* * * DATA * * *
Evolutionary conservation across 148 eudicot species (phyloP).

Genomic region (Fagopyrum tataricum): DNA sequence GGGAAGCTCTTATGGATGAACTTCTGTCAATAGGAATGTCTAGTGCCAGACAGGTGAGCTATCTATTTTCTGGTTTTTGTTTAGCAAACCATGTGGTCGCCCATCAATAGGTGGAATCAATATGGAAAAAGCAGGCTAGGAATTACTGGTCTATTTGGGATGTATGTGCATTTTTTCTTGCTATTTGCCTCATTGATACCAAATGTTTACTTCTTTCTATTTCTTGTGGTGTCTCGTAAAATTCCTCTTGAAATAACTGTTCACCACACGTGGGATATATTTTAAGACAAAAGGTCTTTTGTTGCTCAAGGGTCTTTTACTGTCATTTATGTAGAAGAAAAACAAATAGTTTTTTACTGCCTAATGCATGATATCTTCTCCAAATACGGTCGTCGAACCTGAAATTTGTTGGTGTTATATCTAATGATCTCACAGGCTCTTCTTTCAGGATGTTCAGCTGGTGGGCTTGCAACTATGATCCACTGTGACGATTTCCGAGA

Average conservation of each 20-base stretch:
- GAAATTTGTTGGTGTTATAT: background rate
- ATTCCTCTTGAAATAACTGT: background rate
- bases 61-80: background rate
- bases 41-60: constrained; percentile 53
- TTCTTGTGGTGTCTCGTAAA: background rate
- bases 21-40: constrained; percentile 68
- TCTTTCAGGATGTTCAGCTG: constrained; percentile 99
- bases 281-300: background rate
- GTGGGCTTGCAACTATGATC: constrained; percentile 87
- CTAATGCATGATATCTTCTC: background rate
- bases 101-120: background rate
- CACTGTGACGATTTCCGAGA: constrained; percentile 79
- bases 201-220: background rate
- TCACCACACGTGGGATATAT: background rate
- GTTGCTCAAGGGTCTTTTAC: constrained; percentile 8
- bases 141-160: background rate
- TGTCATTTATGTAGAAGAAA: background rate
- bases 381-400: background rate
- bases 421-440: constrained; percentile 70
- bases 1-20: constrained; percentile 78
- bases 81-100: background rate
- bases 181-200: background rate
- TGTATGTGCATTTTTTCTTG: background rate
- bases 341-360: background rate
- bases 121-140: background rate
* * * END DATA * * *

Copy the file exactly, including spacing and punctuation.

Evolutionary conservation across 148 eudicot species (phyloP).

Genomic region (Fagopyrum tataricum): DNA sequence GGGAAGCTCTTATGGATGAACTTCTGTCAATAGGAATGTCTAGTGCCAGACAGGTGAGCTATCTATTTTCTGGTTTTTGTTTAGCAAACCATGTGGTCGCCCATCAATAGGTGGAATCAATATGGAAAAAGCAGGCTAGGAATTACTGGTCTATTTGGGATGTATGTGCATTTTTTCTTGCTATTTGCCTCATTGATACCAAATGTTTACTTCTTTCTATTTCTTGTGGTGTCTCGTAAAATTCCTCTTGAAATAACTGTTCACCACACGTGGGATATATTTTAAGACAAAAGGTCTTTTGTTGCTCAAGGGTCTTTTACTGTCATTTATGTAGAAGAAAAACAAATAGTTTTTTACTGCCTAATGCATGATATCTTCTCCAAATACGGTCGTCGAACCTGAAATTTGTTGGTGTTATATCTAATGATCTCACAGGCTCTTCTTTCAGGATGTTCAGCTGGTGGGCTTGCAACTATGATCCACTGTGACGATTTCCGAGA

Average conservation of each 20-base stretch:
- GAAATTTGTTGGTGTTATAT: background rate
- ATTCCTCTTGAAATAACTGT: background rate
- bases 61-80: background rate
- bases 41-60: constrained; percentile 53
- TTCTTGTGGTGTCTCGTAAA: background rate
- bases 21-40: constrained; percentile 68
- TCTTTCAGGATGTTCAGCTG: constrained; percentile 99
- bases 281-300: background rate
- GTGGGCTTGCAACTATGATC: constrained; percentile 87
- CTAATGCATGATATCTTCTC: background rate
- bases 101-120: background rate
- CACTGTGACGATTTCCGAGA: constrained; percentile 79
- bases 201-220: background rate
- TCACCACACGTGGGATATAT: background rate
- GTTGCTCAAGGGTCTTTTAC: constrained; percentile 8
- bases 141-160: background rate
- TGTCATTTATGTAGAAGAAA: background rate
- bases 381-400: background rate
- bases 421-440: constrained; percentile 70
- bases 1-20: constrained; percentile 78
- bases 81-100: background rate
- bases 181-200: background rate
- TGTATGTGCATTTTTTCTTG: background rate
- bases 341-360: background rate
- bases 121-140: background rate